High dose test: differentiates type of cushing

ACTH undectectable but no suppression of cortisol: adrenal tumor

ACTH elevated and no suppression of cortisol: ectopic acth syndrome

ACTH normal to mildly elevated and suppression of cortisol: Cushing's disease


Metyrapone test cushing syndrome

Inhibit CYP11B1

cushing's disease indiciated when cortisol reduces and ACTH increases.

if nonpituitary based cushing's no change in ACTH


TX options cushing syndrome


block and replace: total ablation of cortisol secretion with addition of replacement glucocorticoid therapy when cortisol levels are extremely low. Most useful in patients with erratic cortisol secretion

normalization: goal is to reduce cortisol levels to normal. Useful in patients with invariant hypercorticolism



Mech: Inhibits CYP11A1 and to a lesser degree CYP11B1. reduces the ysntehsis of all corticosteroids

use: controlling hypercortisolism in patients with cushing's syndrome caused by adrenal tumors secreting cortisol or acth dependent causes (recently withdrawn, may still be on step 1)

pharmocokinetics: orally

SX: overtime can induce adrenal insufficiency. may need to supplememnt with corticosteroids and fludrocortisones to replace mineralocorticoids. Drowsiness, morbilliform skin rash, nausea/vomiting, anorexia, adrenal insufficiency, hypothyrodism, masculinzation, hirstim, HA, dizziness, hypotension, pruritus, myalgia, fever, actue generalized exanthematous pustulosis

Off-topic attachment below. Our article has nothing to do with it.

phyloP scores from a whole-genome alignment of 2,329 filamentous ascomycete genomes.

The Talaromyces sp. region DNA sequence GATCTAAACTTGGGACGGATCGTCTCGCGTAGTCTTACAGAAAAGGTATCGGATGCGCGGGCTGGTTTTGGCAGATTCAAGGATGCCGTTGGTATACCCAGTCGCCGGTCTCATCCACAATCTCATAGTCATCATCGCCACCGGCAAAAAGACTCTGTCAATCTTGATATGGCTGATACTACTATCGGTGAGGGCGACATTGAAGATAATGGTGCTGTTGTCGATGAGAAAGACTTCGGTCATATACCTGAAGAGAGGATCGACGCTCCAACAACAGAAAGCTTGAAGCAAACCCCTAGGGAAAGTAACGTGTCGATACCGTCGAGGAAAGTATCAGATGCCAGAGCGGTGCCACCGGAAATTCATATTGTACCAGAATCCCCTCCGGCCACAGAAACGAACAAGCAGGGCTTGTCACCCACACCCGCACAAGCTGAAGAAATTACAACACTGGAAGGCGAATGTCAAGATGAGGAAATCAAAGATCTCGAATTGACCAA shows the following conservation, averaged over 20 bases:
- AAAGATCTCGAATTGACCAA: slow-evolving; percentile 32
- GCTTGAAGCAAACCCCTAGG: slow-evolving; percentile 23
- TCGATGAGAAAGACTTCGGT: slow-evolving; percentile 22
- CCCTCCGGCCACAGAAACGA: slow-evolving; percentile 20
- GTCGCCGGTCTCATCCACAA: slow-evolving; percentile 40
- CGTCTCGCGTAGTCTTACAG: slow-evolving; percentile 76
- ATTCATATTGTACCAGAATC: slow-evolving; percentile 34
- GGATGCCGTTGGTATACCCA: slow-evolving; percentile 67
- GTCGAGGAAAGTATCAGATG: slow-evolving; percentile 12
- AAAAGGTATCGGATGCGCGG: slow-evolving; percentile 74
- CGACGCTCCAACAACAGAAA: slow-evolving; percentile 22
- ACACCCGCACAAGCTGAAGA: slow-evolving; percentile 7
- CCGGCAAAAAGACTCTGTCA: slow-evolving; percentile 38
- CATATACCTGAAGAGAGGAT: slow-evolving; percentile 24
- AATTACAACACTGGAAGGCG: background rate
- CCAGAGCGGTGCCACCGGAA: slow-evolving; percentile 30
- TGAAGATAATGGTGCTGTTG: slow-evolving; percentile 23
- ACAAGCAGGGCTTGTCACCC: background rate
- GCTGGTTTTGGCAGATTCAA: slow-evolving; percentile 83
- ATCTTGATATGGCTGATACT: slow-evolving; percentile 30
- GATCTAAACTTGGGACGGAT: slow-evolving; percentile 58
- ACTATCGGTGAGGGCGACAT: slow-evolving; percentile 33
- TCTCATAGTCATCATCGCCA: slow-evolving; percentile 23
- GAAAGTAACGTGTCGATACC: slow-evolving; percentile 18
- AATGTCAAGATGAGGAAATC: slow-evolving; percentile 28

Drug interactions: induce hepatic microsomal enzymes leading to increased metabolism of other drugs such as warfarin, theophyllin and digitoxin



Mech: antifungal, at higher doses than those employed in antifungal therapy inhibits CYP17 (inhibits glucocorticoid and androgen synthesis). Even higher doses inhibits CYP11A1 thus inhibiting all steroidogenesis. Inhibits corticotroph adenylate cyclase activation (reduces ACTH secretion at therapeutic doses)

use: cushing's disease

drug interaction: Strong inhibitor of CYP1A2, CYP2C9, and CYP3A4 so considerable potential of drug-drug interactions. inhibits P-glycoprotein so may increases levels of P-gp substrates.

SX and pharmaco: other lecture

contraindicated with ergot derviatives, cisapride, or triazolam due to risk of potentially fatal cardiac arrhythmias



Mech: selective inhibitor of CYP11B1 reducing the biosyntehsis of cortisol

use: hypercorticism resulting from either adrenal neoplasms or tumors producing ACTH ectopically. Diagnostic test for cushing's syndrome

pharacokinetics: oral and half life of 20-26min

SX: hirsutism: due to increased syntehsis of adrenal androgens upstream from the enzymatic block, nausea, HA, sedation and rash



anesthetic drug that blocks 11 beta hydroxylation of dexoycortisol to produce cortisol (will cover in neuro)

given IV at nonhypnotic dose in hospital setting



acts on adrenocortical cell mitochondria to inhibit CYP11B1 and cholesterol side chain cleavage enzymes.

metabolized into an acyl chloride that binds to important macromolecules inthe mitochondria causing mitochondrial destruction and necrosis of adrenocortical cells

distributes to fatty tissue and has a long term effect

not used during pregnancy

need to supplement with exogenous glucocorticoids


Mifepristone (RU-486)